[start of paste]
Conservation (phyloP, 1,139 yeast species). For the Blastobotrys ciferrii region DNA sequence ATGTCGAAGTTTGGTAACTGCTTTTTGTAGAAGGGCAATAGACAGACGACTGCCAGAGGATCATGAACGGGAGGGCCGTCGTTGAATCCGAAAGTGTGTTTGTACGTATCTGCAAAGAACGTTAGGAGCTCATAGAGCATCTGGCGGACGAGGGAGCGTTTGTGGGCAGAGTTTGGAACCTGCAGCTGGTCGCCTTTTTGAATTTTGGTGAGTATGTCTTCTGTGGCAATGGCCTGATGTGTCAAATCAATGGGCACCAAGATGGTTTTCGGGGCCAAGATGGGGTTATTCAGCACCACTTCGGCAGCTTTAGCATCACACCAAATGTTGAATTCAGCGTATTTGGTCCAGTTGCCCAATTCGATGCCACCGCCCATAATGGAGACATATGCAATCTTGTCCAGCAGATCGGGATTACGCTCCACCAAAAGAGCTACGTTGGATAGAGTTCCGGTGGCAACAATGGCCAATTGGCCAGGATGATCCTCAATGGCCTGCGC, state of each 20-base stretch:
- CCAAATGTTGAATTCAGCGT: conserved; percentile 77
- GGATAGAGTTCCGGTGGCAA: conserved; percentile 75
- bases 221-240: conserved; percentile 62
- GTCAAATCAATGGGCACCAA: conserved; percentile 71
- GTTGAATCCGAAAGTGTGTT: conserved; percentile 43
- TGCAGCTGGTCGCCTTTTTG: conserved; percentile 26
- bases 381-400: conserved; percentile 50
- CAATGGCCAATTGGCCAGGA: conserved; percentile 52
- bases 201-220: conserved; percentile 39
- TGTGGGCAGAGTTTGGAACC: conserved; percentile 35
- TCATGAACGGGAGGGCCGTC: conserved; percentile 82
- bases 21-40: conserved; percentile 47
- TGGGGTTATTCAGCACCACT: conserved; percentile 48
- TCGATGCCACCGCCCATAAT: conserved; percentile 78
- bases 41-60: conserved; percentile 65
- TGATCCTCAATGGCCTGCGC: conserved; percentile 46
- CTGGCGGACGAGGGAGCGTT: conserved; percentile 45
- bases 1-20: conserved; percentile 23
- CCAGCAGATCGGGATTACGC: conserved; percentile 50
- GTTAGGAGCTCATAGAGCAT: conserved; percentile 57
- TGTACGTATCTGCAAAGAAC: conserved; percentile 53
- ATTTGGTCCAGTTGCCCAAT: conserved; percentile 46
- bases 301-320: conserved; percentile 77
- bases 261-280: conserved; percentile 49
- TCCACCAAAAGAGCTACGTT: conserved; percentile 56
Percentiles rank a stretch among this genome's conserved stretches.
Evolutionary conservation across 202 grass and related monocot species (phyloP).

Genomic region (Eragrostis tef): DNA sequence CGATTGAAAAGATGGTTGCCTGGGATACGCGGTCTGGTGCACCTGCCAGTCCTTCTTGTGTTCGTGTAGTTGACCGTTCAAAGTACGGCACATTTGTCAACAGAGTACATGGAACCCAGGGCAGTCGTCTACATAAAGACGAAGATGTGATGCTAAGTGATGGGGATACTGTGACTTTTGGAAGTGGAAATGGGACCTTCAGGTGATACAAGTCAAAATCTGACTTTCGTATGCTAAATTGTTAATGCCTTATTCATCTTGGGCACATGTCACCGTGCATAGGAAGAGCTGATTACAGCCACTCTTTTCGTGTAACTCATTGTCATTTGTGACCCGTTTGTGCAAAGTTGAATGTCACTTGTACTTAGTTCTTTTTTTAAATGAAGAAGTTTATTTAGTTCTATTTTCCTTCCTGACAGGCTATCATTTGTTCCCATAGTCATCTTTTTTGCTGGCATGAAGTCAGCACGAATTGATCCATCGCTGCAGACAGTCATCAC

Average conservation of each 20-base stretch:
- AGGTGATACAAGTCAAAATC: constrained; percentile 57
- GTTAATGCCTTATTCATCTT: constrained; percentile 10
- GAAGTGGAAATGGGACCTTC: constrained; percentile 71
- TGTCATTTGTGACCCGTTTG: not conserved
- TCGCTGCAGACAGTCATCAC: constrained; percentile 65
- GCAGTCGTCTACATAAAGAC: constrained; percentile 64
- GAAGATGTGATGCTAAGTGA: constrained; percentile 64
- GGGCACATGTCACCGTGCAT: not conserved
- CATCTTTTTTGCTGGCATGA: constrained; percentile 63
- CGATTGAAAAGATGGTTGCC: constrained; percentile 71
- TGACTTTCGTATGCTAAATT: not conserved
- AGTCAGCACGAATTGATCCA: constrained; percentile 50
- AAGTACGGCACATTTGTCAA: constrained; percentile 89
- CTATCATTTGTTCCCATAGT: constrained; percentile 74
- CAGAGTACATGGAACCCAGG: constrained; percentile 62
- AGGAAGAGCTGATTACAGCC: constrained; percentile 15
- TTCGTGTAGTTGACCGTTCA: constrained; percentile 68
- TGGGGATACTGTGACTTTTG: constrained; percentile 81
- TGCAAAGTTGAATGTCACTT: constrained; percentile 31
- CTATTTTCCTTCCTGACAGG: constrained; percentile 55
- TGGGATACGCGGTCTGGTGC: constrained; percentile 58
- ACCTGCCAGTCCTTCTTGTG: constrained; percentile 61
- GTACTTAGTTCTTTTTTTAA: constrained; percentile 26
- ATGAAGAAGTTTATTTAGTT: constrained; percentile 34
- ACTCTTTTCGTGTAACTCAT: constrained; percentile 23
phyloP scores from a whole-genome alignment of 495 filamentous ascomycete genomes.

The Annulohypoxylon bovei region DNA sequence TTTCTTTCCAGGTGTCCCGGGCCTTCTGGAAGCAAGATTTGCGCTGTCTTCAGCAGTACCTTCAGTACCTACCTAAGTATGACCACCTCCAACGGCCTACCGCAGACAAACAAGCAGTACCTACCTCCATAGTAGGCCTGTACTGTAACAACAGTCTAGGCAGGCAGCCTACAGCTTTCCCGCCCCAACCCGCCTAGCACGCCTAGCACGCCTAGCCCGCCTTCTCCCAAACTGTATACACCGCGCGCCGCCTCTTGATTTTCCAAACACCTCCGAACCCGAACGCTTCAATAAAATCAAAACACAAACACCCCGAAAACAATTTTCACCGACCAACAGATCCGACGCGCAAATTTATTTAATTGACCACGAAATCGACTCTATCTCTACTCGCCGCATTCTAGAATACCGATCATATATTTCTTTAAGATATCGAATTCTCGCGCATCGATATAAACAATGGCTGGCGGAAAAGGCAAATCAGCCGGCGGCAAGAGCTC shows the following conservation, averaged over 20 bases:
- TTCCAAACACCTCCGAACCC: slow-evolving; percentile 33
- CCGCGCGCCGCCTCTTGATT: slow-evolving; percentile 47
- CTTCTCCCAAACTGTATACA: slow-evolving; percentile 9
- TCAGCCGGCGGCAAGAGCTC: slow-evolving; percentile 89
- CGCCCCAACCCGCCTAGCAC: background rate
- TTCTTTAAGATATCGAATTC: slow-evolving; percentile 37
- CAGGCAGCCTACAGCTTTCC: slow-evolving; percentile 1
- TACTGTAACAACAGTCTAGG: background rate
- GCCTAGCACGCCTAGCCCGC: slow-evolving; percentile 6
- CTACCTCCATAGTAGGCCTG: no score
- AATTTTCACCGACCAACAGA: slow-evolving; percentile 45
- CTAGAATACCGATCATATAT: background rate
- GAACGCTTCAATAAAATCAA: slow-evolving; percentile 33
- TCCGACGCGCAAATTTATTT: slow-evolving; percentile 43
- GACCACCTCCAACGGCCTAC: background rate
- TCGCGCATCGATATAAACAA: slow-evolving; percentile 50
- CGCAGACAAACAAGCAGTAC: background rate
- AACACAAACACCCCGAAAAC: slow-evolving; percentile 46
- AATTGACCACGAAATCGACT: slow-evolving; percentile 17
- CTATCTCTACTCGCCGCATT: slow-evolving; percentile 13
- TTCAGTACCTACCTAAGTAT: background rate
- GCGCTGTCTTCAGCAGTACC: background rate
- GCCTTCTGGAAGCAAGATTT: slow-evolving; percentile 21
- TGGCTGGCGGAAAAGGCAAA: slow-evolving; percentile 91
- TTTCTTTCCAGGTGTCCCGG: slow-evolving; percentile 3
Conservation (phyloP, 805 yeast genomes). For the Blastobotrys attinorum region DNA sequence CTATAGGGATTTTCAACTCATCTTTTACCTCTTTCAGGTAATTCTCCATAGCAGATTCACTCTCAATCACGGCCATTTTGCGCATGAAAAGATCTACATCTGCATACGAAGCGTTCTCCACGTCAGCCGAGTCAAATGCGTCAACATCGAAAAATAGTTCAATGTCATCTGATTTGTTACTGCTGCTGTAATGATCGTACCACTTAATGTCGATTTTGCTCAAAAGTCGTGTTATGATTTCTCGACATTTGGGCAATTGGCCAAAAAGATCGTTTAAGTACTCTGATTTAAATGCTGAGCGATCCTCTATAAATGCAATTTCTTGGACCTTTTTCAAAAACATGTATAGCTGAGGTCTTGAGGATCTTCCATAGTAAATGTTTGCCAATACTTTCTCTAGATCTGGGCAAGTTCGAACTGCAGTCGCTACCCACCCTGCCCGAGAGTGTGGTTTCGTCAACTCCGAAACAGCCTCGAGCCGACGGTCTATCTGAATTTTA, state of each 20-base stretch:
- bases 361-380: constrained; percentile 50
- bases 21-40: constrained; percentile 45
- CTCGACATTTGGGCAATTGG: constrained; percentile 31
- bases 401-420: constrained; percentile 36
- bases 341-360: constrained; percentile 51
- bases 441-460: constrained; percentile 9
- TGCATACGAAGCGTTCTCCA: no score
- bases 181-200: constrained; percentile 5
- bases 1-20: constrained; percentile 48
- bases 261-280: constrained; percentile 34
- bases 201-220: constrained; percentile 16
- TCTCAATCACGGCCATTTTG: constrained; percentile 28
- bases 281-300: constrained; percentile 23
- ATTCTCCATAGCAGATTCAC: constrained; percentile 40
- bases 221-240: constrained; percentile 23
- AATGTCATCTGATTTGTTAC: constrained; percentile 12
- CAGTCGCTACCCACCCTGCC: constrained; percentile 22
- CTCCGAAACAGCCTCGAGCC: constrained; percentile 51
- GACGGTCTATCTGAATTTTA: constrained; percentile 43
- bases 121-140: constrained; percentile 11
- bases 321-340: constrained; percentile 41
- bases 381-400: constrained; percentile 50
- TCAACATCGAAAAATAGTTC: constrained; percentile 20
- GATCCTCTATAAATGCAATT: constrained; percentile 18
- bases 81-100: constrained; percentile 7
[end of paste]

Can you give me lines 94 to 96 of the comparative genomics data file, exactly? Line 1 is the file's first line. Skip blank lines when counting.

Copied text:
- bases 201-220: constrained; percentile 16
- TCTCAATCACGGCCATTTTG: constrained; percentile 28
- bases 281-300: constrained; percentile 23